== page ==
Investing.com - The euro weakened against the yen on Tuesday after a key Italian politician expressed doubts as to whether the country's leadership can create a coalition needed to create a government.
In U.S. trading on Wednesday, was down 0.69% at 120.63, up from a low of 119.97 and off a high of 121.87.
The range-bound pair sought to test support at 118.77, the low from Feb. 25, and resistance at 121.87, the earlier high.
In Italy earlier, the head of the center-left alliance, Pier Luigi Bersani, ruled out forming a coalition.
Election results in February resulted in a political deadlock in the Senate, fueling fears that the leadership stalemate may drag on and undermine economic reforms.
Investors are taking note.
Italy’s Treasury earlier sold a total of EUR6.91 billion in 5- and 10-year government bonds, within the targeted range of EUR5-7 billion.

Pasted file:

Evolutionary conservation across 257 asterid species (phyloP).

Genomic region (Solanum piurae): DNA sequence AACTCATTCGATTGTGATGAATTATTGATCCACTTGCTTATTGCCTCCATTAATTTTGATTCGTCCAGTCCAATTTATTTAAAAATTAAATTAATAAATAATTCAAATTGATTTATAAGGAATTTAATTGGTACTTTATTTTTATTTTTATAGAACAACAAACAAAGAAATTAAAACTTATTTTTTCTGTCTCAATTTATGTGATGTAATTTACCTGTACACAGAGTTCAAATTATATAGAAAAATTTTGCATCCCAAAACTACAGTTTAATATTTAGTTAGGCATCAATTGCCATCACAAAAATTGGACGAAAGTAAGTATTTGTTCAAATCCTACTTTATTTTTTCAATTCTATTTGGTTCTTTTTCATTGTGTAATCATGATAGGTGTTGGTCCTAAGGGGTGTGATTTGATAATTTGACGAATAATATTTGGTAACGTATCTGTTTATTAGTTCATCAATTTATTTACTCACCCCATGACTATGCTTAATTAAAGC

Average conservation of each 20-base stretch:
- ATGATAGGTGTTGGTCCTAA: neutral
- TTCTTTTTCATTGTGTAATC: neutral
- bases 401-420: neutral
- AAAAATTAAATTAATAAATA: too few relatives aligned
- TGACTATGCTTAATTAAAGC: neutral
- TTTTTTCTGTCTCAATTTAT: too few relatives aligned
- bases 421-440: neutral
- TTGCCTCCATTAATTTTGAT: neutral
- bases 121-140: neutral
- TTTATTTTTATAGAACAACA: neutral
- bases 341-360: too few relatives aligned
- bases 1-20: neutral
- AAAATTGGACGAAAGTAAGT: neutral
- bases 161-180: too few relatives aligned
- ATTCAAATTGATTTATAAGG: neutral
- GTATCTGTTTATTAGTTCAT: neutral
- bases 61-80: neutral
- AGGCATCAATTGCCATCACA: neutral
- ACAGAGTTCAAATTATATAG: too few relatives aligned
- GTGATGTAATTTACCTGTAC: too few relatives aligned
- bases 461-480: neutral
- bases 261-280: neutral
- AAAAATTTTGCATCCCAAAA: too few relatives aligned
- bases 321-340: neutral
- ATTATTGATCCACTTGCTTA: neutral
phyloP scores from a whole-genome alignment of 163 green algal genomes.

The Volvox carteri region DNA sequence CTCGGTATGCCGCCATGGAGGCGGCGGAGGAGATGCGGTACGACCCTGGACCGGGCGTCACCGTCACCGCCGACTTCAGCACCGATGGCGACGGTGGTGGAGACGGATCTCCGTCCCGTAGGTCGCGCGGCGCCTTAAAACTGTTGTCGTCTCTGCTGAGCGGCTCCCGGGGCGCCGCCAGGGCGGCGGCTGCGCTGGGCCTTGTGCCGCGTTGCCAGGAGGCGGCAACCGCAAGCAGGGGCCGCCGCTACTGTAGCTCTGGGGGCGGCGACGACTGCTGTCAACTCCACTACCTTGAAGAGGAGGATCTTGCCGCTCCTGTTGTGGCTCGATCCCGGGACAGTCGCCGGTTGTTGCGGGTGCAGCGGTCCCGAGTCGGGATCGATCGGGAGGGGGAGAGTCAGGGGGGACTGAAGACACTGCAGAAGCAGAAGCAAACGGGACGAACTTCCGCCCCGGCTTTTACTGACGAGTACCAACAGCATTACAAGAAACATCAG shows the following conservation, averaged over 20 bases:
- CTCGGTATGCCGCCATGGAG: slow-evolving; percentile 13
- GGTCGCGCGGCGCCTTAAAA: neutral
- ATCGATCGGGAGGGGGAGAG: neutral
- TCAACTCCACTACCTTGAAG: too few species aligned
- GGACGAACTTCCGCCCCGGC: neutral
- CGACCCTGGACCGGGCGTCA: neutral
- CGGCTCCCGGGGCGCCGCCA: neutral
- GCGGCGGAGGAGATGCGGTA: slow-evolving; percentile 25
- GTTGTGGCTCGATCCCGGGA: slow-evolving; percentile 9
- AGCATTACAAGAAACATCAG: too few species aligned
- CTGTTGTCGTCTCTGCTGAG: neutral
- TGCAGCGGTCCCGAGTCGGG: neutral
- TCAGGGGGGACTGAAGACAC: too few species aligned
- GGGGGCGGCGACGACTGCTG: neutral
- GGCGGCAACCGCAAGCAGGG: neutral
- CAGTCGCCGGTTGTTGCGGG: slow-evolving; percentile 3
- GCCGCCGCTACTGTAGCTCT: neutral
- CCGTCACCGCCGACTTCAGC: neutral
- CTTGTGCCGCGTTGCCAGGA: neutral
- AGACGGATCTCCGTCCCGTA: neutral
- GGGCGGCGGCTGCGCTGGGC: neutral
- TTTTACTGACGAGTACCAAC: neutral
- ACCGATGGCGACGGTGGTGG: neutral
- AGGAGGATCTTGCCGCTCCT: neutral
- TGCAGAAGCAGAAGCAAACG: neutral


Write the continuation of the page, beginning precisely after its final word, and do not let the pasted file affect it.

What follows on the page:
Italy auctioned EUR3 billion in 10-year government bonds at an average yield of 4.66%, down from 4.83% at a similar auction last month, though turnout was light.
Italy also sold EUR3.91 billion in five-year bonds at an average yield of 3.65%, up from 3.59% in a February auction.
Yields in secondary markets rose, however, as investors priced in political uncertainty.
Elsewhere, the European Commission reported earlier that its eurozone Economic Sentiment Indicator fell to 90.0 in March from 91.1 in February.
Analysts were expecting the index to fall to 90.4 last month.
The euro, meanwhile, was down against the pound and down against the Canadian dollar, with trading down 0.42% at 0.8448 and trading down 0.63% at 1.2987.
On Thursday, Germany is to publish data on the change in the number of people employed as well as on retail sales.